FOX Soccer Exclusive
Spain strolls into World Cup quarterfinals
It was a magnificent display of football to close out the knockout stages and send the World Cup into its first break as teams prepare for the quarterfinal stage.
The evening matchup between Spain and Portugal was billed as the match of the knockout round. It turned into a coronation.
This was a magisterial performance from a Spanish side that finally began to hit its stride. Spain’s loss to lowly Switzerland in the group stages is forgotten, as is the timidity and errant passing that seemed to bedevil them even against lesser opponents like Honduras and Chile. While key striker Fernando Torres remains unable to give his side the full 90 minutes, Spain again demonstrated that it has so many players who can change a game that they almost don’t need him.
Against a very compelling Portuguese team, Spain closed down the passing lanes, made Cristiano Ronaldo disappear, and finally battered its way through to hit the back of Eduardo’s net. That it took a team that can make the ball dance and weave as they do over an hour to finally score is a testament to the real quality of the Portuguese side. Ricardo Carvalho, the Ports’ man of the match, blocked a dizzying 10 shots. As he does for Chelsea, the central defender did the hard clean up Tuesday night, largely stifling the creativity of Andres Iniesta and giving precious cover as Sergio Ramos and David Villa bore down both flanks.
Eduardo was tested in just the first minute when Torres showed a bit of his old acceleration. Villa tested the 'keeper just three minutes later from the flank, trying to squeeze the ball in at the near post. In total, Eduardo went on to make five game-saving stops
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But it was hardly one-way traffic. Iker Casillas got in trouble early when Fabio Coentrao tore down the center of the field with Ronaldo unimpeded to feed Tiago, forcing the Real Madrid keeper to palm the ball into the air. Chasing behind, Hugo Almeida almost was able to head it home, but Casillas recovered in time.
Then, showing some of the nerves that have bedeviled him this Cup, Casillas fumbled a freekick in the 27th after Ronaldo sent in a swerver, but the Spanish defense was there to head it to safety.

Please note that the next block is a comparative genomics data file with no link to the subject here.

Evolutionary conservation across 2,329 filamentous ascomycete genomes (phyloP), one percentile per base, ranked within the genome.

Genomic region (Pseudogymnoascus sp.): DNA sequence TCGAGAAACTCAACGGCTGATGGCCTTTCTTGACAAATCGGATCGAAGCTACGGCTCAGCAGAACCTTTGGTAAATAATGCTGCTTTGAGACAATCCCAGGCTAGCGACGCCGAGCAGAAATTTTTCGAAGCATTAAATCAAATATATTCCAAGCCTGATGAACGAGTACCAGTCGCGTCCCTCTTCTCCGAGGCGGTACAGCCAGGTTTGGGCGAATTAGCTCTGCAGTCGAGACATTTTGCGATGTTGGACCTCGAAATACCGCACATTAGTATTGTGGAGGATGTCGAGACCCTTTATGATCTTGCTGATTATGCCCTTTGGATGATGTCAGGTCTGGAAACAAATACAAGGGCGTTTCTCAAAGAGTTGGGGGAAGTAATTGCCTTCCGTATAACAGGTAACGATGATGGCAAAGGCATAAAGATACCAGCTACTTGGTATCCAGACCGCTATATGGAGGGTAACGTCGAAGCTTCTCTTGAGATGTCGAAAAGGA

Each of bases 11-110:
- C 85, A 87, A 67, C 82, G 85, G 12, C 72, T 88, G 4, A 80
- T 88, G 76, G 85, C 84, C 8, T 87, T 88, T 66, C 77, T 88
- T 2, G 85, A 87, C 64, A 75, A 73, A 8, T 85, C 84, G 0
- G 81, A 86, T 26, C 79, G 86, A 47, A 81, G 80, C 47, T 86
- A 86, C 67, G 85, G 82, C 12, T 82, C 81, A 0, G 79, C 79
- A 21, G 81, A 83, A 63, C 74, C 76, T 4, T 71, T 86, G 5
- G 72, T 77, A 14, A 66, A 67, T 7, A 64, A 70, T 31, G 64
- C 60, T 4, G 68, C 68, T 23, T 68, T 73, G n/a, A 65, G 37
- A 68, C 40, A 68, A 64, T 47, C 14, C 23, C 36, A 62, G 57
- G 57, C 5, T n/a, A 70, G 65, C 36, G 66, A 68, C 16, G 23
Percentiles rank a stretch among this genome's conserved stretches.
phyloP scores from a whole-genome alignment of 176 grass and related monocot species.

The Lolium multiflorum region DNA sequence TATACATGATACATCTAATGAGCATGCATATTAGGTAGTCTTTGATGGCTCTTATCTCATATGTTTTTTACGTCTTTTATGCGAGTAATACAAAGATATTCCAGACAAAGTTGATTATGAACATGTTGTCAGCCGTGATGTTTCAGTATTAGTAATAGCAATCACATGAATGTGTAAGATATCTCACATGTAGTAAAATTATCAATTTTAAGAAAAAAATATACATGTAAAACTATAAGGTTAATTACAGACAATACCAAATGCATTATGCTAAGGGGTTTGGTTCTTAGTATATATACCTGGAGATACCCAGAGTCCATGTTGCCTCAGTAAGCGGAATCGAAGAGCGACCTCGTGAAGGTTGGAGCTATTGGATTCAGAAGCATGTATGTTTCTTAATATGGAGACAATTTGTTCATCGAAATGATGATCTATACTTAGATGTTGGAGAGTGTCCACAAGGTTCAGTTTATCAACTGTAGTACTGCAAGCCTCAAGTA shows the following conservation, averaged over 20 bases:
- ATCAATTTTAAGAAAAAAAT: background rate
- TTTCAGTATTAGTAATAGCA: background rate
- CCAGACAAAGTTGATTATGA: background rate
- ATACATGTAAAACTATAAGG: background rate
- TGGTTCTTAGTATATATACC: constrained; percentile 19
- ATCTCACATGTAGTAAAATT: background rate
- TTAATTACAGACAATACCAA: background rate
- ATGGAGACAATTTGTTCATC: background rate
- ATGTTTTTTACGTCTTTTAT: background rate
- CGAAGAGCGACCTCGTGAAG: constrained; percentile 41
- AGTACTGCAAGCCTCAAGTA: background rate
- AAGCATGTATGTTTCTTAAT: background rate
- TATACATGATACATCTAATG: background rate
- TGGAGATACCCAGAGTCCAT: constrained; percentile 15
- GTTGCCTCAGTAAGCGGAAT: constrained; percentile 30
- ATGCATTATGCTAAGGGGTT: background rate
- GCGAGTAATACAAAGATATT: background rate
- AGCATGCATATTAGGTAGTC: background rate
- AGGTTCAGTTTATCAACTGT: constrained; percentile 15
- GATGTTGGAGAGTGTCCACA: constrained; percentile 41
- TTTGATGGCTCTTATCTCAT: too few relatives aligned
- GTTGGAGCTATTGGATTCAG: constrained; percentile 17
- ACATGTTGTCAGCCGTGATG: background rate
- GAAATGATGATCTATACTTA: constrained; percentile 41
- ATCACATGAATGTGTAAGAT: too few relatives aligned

After the break Spain began to get on top, with Fernando Llorente replacing Torres at the hour mark and immediately forcing Eduardo into action with his point-blank header on nearly his first touch of the night. That was well palmed away, but the effort signaled that Spain was close to a breakthrough.
It came two minutes later, and in classic Spanish style. Iniesta worked the ball through the forest of Portuguese defenders then laid it left to Xavi Hernandez. Xavi simply back-heeled to ball a charging Villa, who saw his first shot stopped by Eduardo, but also saw the rebound fall to him. He clanged it off the underside of crossbar and into the back of the net.
Portugal never recovered, having to commit so many men to just pry the ball loose from Spain’s possession game, that when the Portuguese got the ball, they had little to no support up top. Credit Xabi Alonso and Xavi for that steel; they made sure every ball down the gut was either sent forward to Iniesta or disposed of, and in the final 15 minutes, Portugal barely got a look without one of those two greeting them at the halfway line.
Portugal would suffer a final indignity when Ricardo Costa was ejected with just minutes to spare for an errant arm on Joan Capdevila. It was perhaps a harsh sending off by Hector Baldassi, but if it was a mistake, it was his only one of the night. Fittingly for such a great contest, the refereeing was superb.
It’s also fitting that this match followed the afternoon’s display. For the entire football world must be abuzz tonight following the Paraguay-Japan clash with one, burning question: Was this the worst soccer match ever played?
Turgid, constipated, negative — these adjectives are insufficient to describe a match between two teams so desperate not to lose that they ruthlessly smothered any creativity and life. If football truly is the beautiful game, then this match was the inept paint-by-number canvas at the tag sale.
These two might have just spared us all the trouble and taken the penalties before the game started. Getting to the shootout seemed to be Paraguay’s entire game-plan, anyway, as they did nothing to suggest they cared about winning the game in regulation. Japan was fractionally more positive, but they were equally fearful and played a game as unappealing as a week-old ham sandwich.
Neither team had confidence. Neither team had anyone who could score a goal. Both coaches looked as uncertain as the game.
And if Yuichi Komano hadn’t hit the crossbar with Japan’s third shot of the shootout, both teams might still be there, still boring the under-capacity crowd at Loftus Versfeld. Mercifully, Oscar Cardozo sunk what proved to be the winner, and the ones who did attend got to go home.
Nada. It’s the first day off of the World Cup. Check back with FoxSoccer.com the next two days for extensive analysis and previews of the upcoming quarterfinals.